See full size image “Freedom of Speech and Freedom of Action

are meaningless without Freedom to Think.”

Bergen Evans

 

What a pleasure it has been to enjoy Ken Burns’ The National Parks: America’s Best Idea on PBS (if you haven’t tuned in, it’s inspiring!) As I have been watching the nightly episodes, it occurred to me to consider America’s second best idea. I didn’t have to think long; the blogosphere offered a couple of controversies that confirmed my choice. If the Parks are America’s best idea (although I might suggest it could have been our consitutional democracy), then the second best idea is our First Amendment, and in particular freedom of speech. (more…)

If You Can’t Say Something Nice…

Saturday, September 12th, 2009

You Lie!    

Representative Joe Wilson to President Obama

I have been thinking a lot the past few days about free speech. I have also been reeling from our abuse of it.

In 2007, long before the current controversies over the economy recovery and healthcare reform, a friend of mine, Donna Bowling, co-authored an insightful book called, Reclaiming Civility in the Public Square – 101 Rules that Work. While I have often recommended it to those I know in leadership, I must admit that in the past two weeks I have been tempted to send it out en masse. (more…)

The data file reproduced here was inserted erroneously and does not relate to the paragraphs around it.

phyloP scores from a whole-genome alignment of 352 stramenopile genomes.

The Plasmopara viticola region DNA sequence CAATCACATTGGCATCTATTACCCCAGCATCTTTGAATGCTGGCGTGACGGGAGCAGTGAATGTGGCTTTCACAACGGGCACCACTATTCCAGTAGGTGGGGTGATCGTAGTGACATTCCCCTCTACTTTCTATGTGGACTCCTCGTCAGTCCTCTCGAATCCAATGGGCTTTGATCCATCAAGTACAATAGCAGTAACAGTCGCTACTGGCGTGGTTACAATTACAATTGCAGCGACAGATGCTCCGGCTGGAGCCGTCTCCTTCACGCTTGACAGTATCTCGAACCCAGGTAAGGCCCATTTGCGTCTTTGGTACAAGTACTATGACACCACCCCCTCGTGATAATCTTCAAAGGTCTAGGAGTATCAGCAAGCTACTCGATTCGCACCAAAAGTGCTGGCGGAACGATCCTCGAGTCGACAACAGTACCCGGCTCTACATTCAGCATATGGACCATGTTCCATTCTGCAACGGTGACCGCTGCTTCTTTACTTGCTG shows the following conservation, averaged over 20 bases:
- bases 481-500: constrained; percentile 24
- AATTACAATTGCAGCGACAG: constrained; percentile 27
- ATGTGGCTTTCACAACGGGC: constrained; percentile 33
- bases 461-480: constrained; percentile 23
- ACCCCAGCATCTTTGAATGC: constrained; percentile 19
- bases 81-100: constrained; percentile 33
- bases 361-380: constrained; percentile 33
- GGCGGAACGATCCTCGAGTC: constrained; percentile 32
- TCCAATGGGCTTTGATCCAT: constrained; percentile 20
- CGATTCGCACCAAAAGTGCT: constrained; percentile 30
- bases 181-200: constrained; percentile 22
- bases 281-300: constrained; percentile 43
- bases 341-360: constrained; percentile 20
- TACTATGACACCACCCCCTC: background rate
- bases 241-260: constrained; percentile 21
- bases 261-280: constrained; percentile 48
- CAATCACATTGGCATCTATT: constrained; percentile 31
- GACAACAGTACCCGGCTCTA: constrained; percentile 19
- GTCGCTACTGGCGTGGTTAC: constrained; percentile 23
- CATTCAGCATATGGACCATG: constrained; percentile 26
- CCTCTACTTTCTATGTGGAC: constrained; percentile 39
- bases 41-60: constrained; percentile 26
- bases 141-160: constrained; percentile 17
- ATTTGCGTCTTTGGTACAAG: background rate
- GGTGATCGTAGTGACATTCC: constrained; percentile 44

InSpiritry Question for the Day 6-11-09: Electricity

Thursday, June 11th, 2009

“Poverty, Violence, War, Earthquakes, Floods…all reasons families are forced to live in Third World conditions.”

Last night, a line of dangerous summer thunderstorms raced across North Texas, full of sky-splitting lightning strikes, damaging winds, tornados, heavy rain and hail. As our huge, old trees heaved in the gusts and thunder rattled our windows, we heard a high pitched POP! and then total silence. (more…)

InSpiritry Question for the Day 6-10-09: Small Towns

Wednesday, June 10th, 2009

The best part of living in a small town…

Yesterday, I had lunch in Honey Grove, Texas. I was speaking to the Friends of the Library there, a group of 75 people dedicated to supporting the public library in a community of descendants of farming families. Some had lived there all their lives, but many have retired from successful careers to this struggling town of historic buildings and fond memories. My topic was Celebrating Small Town Life — (more…)